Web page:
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Pharmacoepidemiol Drug Saf. 2005 Oct;14(10):697-703.

Antidiabetic therapy and the risk of heart failure in type 2 diabetic patients: an independent effect or confounding by indication.

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Worldwide Epidemiology, GlaxoSmithKline, Upper Providence, PA, USA.



This study assesses the effect of the type of antidiabetic treatment on the risk of developing congestive heart failure (CHF) in type 2 diabetes.


The study was derived from the U.K.-based General Practice Research Database (GPRD) comprised of 3.5 million subjects followed between 1987 and 2001. A total of 21 888 type 2 diabetic patients were identified. A 6:1 matched nested case-control design was employed. Conditional logistic regression was used to derive adjusted odds ratios (ORs) for the association of drug treatment with CHF controlling for diabetes duration and for diseases known to affect the risk of CHF. Antidiabetic drug exposure was defined as the receipt of at least one prescription for an antidiabetic medication within the 3 months prior to the date of CHF diagnosis.


There were 1301 incident cases of CHF in the cohort, matched to 7788 controls. After risk factor adjustment, there was a 1.2-fold increase in the risk of CHF for sulphonylureas (SUs) (OR = 1.17; 95%CI = 1.00-1.37) and metformin monotherapies (OR = 1.22; 95%CI = 0.97-1.52), a 1.6-fold increase with combinations of metformin and SUs (OR = 1.62; 95%CI = 1.30-2.02), a 2.2-fold increase with oral tricombinations (OR = 2.16; 95%CI = 0.96-4.86) and a 1.5-fold increase for insulin compared to no exposure (OR = 1.52; 95%CI = 1.06-2.17). Compared to SUs, bicombinations of metformin and SUs showed a statistically significant 1.4-fold increase in the odds of CHF (OR = 1.38; 95%CI = 1.13-1.69).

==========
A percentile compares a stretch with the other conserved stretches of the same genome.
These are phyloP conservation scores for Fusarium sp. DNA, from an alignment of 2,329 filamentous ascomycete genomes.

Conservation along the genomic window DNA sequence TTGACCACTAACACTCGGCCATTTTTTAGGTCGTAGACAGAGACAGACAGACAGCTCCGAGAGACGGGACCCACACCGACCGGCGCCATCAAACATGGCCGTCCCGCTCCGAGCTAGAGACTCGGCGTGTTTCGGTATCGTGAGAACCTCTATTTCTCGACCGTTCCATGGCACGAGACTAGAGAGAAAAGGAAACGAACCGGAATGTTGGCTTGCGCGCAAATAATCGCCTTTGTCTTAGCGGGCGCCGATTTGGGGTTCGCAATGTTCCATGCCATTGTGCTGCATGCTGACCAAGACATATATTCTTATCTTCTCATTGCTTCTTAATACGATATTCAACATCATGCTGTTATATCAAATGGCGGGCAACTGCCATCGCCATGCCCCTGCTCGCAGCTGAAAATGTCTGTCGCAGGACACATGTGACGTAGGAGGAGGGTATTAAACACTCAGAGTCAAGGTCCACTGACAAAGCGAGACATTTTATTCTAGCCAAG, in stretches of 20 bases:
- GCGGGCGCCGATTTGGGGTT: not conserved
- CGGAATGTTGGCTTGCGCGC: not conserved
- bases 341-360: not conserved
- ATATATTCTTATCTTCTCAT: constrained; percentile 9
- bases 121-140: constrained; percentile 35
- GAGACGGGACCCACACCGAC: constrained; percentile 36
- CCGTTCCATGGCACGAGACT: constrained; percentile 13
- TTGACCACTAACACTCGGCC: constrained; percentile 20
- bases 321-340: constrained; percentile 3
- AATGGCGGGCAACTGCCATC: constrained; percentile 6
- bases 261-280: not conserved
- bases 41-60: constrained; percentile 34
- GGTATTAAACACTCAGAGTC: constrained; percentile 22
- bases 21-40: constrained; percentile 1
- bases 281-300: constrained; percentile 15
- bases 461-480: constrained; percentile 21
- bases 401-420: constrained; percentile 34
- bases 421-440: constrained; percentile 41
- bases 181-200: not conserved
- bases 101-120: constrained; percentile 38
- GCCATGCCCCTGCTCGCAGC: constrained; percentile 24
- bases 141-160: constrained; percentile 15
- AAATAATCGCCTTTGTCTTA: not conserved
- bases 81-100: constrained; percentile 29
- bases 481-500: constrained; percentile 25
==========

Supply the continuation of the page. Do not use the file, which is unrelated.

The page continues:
All antidiabetic medications were associated with an increased likelihood of CHF compared to no antidiabetic exposure. The risk of CHF increased with the complexity of the antidiabetic regimen suggesting that it is the diabetes severity, which imparts risk and not necessarily the antidiabetic regimen itself.

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